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Acne-Related Depression, Anxiety Not Tied to Oxidative Stress

Anxiety more common than depression and directly associated with quality of life impairment

teen with acne

MONDAY, June 26, 2017 (HealthDay News) -- High levels of anxiety and depression in patients with facial acne are not related to oxidative stress, according to a study published online June 20 in the Journal of Cosmetic Dermatology.

Sara M. Awad, M.D., from Assiut University in Egypt, and colleagues evaluated the relationships between oxidative stress, anxiety, depression, and quality of life in 60 patients with facial acne and 40 age- and sex-matched healthy individuals.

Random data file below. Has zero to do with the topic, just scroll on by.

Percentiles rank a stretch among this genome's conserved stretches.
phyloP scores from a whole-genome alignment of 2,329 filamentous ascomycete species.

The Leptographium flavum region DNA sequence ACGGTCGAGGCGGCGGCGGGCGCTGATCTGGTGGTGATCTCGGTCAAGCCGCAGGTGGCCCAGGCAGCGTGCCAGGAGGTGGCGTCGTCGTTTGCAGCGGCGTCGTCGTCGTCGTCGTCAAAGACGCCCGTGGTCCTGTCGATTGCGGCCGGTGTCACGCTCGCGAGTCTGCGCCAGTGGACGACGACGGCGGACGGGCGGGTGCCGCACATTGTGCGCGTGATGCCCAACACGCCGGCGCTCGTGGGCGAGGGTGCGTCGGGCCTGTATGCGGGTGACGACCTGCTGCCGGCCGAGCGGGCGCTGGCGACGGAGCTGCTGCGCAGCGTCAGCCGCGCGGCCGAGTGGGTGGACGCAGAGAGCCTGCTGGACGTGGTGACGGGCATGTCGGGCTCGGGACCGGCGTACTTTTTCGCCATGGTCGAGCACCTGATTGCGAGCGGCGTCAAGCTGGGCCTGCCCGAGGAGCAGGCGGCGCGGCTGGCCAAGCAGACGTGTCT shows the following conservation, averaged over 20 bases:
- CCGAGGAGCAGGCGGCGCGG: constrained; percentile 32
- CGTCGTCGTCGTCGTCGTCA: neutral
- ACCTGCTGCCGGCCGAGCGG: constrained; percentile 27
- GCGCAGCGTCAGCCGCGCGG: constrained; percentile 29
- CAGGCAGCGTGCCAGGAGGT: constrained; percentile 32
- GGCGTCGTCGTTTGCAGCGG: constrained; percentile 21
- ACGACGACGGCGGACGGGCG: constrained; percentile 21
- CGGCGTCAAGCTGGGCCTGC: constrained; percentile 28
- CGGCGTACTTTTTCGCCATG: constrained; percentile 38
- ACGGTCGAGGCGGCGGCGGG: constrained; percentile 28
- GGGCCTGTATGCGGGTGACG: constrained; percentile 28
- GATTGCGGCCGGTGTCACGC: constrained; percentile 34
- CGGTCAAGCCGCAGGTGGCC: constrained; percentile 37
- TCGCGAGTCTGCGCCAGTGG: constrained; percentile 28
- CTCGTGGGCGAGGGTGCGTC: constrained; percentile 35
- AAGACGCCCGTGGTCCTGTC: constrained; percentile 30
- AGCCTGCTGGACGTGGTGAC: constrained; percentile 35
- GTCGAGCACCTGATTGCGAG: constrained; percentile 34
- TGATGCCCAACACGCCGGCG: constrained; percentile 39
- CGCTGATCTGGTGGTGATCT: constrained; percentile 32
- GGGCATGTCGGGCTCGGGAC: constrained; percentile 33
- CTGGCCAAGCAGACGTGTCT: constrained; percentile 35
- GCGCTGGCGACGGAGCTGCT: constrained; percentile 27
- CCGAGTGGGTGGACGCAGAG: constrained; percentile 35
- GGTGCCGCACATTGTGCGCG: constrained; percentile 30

The researchers found that the mean Hospital Anxiety and Depression Scale scores were higher in patients versus controls (P < 0.001 for both). Acne patients also had higher serum malondialdehyde (P = 0.019), but lower total antioxidant capacity and serum zinc levels, compared to controls (P < 0.001 and P = 0.028, respectively). There was no correlation between oxidative stress parameters and anxiety and depression scores.

"Our results indicate that the high levels of anxiety and depression in patients with facial acne were not related to oxidative stress," the authors write. "Anxiety was more common than depression and was directly related to quality of life impairment."

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